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  5. GE HealthCare Recalls TruSignal SpO2 Sensors for Issues That May Reduce Defibrillation Energy, Expose Patients to Unintended Voltage, or Give Inaccurate Readings
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GE HealthCare Recalls TruSignal SpO2 Sensors for Issues That May Reduce Defibrillation Energy, Expose Patients to Unintended Voltage, or Give Inaccurate Readings

The FDA has identified this as a Class I recall, the most serious type of recall. Use of these devices may cause serious injuries or death.

Recalled Product 

  • Product Names: 
    • TruSignal Adult Pediatric Sensor 
    • TruSignal AllFit Sensor 
    • TruSignal Sensitive Skin Sensor 
    • TruSignal Wrap Sensor
    • TruSignal Ear Sensor 
    • TruSignal Integrated Ear Sensor with GE Connector 
    • TruSignal Integrated Ear Sensor with Datex Connector 
    • TruSignal Integrated Ear Sensor with Datex Connector 
    • TruSignal Integrated Ear Sensor with Ohmeda Connector 
  • Distribution Dates: January 1, 2021 to May 4, 2023
  • Devices Recalled in the U.S.: 7,559
  • Date Initiated by Firm: May 19, 2023

Device Use

TruSignal sensors continuously monitor the amount of oxygen found in the blood flowing through the arteries (arterial oxygen saturation or SpO2) and pulse rate through a sensor placed on the skin. The sensors are designed and tested to help ensure patients have enough oxygen in their blood to keep their bodies functioning and to give care providers information to make treatment decisions.   

Reason for Recall 

GE HealthCare is recalling malfunctioning TruSignal sensors that may reduce the amount of energy sent to the heart during defibrillation without any notification to the care provider, which could prevent delivery of lifesaving therapy in a critical situation. This issue is most hazardous to hospitalized patients who may need defibrillation for cardiac arrest. Affected sensors may also unintentionally expose patients to electrical currents from other sources or may provide inaccurate measurements of SpO2, which can impact treatment decisions.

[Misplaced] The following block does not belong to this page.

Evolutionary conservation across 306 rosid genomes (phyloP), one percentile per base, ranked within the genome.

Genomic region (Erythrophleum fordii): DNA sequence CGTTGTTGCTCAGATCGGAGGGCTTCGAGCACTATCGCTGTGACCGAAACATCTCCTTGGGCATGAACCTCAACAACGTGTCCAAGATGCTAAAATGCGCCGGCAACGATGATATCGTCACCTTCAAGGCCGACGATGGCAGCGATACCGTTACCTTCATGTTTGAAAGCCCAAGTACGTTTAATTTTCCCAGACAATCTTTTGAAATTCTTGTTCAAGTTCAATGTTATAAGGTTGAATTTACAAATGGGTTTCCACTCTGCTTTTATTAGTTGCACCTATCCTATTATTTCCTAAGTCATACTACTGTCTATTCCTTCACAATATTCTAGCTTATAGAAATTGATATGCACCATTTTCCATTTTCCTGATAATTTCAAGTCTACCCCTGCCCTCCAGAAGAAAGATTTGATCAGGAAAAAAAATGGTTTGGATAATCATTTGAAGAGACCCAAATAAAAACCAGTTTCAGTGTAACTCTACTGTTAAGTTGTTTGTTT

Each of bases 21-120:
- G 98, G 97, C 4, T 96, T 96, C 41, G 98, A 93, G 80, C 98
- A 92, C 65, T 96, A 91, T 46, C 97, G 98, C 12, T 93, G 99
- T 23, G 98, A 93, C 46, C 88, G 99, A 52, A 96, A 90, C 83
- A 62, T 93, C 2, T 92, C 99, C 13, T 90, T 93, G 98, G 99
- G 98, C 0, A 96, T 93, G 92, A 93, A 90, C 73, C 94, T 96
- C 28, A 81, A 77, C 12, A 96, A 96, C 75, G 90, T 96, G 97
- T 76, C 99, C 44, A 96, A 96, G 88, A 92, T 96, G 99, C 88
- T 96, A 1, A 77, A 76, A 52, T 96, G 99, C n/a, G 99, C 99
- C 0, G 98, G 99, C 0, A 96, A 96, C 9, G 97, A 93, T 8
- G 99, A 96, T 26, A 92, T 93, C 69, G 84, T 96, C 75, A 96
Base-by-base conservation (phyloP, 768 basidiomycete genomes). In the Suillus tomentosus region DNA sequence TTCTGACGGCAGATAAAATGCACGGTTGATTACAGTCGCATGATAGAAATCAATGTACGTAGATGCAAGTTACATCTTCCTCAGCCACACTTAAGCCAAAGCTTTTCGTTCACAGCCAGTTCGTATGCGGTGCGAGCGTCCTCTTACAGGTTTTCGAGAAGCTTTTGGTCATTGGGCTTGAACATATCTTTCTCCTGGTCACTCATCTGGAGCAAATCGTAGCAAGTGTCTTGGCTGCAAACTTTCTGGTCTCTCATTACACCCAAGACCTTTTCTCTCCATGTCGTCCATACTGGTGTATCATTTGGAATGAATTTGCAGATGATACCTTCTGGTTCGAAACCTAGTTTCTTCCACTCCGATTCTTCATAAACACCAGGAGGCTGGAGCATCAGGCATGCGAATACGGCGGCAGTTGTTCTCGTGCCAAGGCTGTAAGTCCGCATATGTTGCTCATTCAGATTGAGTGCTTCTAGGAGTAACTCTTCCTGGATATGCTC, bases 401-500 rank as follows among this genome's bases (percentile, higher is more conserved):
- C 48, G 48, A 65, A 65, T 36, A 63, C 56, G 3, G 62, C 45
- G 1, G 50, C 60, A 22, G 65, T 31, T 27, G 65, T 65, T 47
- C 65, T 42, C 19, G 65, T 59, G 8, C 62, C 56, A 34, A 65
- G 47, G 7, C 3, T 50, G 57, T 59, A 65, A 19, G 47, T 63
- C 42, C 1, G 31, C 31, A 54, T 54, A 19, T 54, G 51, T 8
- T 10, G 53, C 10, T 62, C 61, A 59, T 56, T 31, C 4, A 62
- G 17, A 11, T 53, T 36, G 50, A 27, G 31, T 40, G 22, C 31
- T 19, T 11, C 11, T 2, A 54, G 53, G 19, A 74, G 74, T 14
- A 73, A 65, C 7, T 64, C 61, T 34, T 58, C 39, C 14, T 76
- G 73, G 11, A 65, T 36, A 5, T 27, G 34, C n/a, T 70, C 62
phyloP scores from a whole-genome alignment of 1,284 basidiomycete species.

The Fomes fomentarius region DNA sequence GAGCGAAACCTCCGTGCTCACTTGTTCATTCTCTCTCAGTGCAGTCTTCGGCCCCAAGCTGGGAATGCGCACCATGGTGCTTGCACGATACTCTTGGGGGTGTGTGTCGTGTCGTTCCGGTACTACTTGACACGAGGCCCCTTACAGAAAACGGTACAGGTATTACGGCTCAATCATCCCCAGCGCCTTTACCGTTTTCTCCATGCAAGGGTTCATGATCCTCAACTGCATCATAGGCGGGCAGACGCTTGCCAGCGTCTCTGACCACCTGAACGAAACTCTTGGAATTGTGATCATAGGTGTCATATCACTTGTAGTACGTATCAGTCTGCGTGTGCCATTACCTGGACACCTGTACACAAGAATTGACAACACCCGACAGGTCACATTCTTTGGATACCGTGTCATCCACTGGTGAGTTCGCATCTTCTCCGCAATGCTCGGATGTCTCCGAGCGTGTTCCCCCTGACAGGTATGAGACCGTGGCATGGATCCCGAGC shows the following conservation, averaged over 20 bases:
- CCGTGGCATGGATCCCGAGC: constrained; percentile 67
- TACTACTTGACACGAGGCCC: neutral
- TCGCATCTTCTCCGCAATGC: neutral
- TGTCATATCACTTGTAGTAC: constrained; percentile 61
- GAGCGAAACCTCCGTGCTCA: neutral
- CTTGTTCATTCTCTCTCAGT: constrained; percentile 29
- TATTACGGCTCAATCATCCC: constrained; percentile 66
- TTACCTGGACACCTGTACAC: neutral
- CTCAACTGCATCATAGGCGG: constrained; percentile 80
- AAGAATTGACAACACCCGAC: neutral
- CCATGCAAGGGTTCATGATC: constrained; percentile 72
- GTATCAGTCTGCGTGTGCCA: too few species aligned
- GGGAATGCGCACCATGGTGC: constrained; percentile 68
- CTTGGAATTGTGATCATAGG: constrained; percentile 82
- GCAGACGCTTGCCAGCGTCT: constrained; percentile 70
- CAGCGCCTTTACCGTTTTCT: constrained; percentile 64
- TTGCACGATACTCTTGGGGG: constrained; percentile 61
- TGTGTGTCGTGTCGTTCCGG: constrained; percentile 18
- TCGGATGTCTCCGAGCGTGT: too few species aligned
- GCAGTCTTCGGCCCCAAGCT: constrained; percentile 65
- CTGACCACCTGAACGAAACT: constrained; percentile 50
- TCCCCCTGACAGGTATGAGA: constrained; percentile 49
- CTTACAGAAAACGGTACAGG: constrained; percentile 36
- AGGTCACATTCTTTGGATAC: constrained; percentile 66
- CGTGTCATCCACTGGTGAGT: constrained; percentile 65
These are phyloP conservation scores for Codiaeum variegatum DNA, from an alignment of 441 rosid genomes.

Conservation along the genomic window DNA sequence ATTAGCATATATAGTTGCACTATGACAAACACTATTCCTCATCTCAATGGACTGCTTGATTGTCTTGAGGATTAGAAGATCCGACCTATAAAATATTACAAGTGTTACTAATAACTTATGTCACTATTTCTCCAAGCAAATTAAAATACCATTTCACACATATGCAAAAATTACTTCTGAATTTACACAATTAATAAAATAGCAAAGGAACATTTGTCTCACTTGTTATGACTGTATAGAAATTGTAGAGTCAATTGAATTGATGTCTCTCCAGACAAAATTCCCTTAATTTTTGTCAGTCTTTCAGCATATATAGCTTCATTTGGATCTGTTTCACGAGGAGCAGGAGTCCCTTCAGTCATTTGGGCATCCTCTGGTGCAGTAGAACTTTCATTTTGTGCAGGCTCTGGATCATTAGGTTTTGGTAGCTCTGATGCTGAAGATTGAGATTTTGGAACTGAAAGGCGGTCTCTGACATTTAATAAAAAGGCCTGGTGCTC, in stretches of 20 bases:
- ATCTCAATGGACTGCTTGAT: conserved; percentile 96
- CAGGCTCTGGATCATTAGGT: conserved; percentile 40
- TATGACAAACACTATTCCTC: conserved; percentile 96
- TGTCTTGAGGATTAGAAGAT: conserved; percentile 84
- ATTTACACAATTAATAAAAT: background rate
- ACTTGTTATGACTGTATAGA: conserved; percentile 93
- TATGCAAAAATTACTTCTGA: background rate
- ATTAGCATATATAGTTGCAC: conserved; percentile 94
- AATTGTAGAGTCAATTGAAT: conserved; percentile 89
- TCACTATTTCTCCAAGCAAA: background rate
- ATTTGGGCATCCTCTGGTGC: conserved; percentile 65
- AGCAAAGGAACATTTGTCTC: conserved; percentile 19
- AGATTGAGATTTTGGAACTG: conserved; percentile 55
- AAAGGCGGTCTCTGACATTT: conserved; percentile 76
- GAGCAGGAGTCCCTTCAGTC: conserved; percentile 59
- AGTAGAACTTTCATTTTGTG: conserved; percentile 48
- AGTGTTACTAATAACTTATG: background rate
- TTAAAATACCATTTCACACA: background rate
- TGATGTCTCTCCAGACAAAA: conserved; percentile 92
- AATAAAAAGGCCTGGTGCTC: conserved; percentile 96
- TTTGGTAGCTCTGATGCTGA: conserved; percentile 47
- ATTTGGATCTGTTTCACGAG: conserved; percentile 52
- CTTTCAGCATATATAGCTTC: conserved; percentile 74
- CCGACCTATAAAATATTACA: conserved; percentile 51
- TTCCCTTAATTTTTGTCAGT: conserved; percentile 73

Use of defective TruSignal SpO2 Sensors may cause serious injuries or death. 

GE HealthCare has not received any reports of injuries or death for this issue.

Who May be Affected 

  • Adults and children whose SpO2 and pulse rate are continuously monitored using TruSignal SpO2 sensors. 
  • Healthcare providers who use TruSignal SpO2 sensors to monitor adult and pediatric patients. 

What to Do 

On May 19, 2023 GE HealthCare sent affected customers an Urgent Medical Device Correction notice with the following recommended actions:

  • Use an alternate method for SpO2 monitoring, including TruSignal Sensors not impacted or an alternate SpO2 device.
  • If alternate methods are not available, use affected TruSignal SpO2 Sensors as long as they have not been saturated with fluids.
  • Follow the below instructions if defibrillation is necessary when affected TruSignal SpO2 Sensors are being used: 
    • Remove the affected TruSignal SpO2 Sensor
    • Defibrillate per hospital protocol 
    • Reattach the affected TruSignal SpO2 Sensor after defibrillation is no longer needed 
  • Confirm the Adult/Pediatric SpO2 sensors do not have material covering the emitter or detector before using. 
  • Discard the sensor and use another sensor if any additional material is found to be present.
  • Make sure all potential users are made aware of this safety notification and the recommended actions, and retain this notice. 
  • Complete and return the acknowledgement form attached to the notice to [email protected]

Contact Information 

Customers with questions or concerns should contact GE HealthCare Service at 1-800-437-1171 or their local service representative. 

Additional Resources: 

How do I report a problem?

Health care professionals and consumers may report adverse reactions or quality problems they experienced using these devices to MedWatch: The FDA Safety Information and Adverse Event Reporting Program using the online form or call 1-800-332-1088 for more information on how to mail or fax the form.
 

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